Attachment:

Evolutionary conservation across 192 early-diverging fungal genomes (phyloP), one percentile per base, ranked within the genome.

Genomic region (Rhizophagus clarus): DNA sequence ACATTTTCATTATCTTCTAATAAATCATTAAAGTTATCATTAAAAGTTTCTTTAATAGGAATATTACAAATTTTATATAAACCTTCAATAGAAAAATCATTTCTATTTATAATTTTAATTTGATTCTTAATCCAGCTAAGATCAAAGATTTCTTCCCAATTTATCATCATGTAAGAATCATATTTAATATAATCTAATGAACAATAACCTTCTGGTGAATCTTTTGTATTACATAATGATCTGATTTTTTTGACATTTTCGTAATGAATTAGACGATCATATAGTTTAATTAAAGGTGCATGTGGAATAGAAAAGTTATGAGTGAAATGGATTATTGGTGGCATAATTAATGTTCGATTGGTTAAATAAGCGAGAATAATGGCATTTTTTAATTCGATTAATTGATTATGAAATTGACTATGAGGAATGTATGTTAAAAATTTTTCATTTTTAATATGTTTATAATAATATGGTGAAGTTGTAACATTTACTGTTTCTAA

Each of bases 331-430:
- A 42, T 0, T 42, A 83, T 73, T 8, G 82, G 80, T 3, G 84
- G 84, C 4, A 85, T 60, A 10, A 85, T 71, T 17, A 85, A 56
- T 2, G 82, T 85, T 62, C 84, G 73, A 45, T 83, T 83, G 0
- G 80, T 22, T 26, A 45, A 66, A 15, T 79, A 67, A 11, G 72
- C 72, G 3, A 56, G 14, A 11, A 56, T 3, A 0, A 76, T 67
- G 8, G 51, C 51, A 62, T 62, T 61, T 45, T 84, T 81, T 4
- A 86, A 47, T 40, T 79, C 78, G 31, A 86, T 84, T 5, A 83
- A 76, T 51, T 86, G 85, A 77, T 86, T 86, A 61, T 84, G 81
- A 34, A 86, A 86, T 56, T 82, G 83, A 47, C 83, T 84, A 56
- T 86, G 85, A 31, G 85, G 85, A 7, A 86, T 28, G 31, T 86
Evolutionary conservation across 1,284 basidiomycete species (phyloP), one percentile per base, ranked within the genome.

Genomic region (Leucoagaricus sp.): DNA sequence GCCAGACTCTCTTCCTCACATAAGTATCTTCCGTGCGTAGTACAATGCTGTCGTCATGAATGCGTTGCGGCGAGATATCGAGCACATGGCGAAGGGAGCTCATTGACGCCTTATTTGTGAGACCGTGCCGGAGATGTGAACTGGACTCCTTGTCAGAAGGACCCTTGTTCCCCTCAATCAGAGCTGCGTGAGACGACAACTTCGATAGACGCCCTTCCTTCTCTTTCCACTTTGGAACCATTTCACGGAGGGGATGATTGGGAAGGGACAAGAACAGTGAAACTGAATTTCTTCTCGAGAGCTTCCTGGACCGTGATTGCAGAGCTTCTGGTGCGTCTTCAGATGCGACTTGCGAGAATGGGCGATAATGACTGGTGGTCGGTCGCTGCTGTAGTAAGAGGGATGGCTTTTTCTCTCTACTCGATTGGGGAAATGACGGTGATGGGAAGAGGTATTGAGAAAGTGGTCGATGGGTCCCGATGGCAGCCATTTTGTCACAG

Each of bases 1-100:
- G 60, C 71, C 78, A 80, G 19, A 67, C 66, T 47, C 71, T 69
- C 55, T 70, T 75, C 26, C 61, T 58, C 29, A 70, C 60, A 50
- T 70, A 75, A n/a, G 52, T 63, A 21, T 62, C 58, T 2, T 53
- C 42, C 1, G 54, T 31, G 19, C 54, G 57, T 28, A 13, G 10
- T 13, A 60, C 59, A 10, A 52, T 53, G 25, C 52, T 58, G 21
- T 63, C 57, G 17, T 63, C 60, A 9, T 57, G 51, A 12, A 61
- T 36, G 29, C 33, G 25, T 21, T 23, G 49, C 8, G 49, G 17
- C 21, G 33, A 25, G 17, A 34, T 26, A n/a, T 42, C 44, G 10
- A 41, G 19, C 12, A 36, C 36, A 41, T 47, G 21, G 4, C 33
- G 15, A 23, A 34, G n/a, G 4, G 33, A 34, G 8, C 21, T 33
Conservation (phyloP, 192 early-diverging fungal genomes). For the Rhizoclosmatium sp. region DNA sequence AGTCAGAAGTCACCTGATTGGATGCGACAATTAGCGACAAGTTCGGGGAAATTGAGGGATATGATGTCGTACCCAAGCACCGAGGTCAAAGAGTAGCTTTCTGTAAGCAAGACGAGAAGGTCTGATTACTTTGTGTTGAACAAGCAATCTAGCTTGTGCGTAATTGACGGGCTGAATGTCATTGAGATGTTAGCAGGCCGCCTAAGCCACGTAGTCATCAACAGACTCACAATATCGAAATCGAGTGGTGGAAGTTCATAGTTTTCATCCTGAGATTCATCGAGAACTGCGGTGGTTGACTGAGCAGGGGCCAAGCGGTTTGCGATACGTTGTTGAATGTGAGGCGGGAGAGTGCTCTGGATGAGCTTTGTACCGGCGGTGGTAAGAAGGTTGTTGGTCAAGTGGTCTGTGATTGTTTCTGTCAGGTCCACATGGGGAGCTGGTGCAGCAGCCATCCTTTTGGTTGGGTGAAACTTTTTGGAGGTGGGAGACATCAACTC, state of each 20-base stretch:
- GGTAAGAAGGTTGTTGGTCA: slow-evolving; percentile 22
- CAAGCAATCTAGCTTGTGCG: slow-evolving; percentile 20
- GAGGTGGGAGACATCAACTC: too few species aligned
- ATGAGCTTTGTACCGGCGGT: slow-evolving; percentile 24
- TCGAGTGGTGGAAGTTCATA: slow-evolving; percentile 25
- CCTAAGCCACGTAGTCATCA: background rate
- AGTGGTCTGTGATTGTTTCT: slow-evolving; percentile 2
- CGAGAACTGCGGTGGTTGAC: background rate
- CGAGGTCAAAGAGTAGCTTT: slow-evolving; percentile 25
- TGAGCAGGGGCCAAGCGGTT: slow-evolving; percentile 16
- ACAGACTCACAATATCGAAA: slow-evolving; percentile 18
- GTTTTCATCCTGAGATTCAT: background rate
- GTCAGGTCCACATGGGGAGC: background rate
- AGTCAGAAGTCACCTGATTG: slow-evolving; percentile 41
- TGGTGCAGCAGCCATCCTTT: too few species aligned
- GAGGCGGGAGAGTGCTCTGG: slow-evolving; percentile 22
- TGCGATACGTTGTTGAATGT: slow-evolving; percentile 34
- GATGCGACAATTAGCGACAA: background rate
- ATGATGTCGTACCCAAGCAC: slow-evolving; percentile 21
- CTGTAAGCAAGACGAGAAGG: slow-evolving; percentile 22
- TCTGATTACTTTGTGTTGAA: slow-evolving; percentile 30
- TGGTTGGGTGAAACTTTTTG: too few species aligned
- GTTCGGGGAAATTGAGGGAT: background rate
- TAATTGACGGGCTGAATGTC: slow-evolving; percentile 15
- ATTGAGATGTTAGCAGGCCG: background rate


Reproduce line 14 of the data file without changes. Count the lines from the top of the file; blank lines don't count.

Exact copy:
Evolutionary conservation across 1,284 basidiomycete species (phyloP), one percentile per base, ranked within the genome.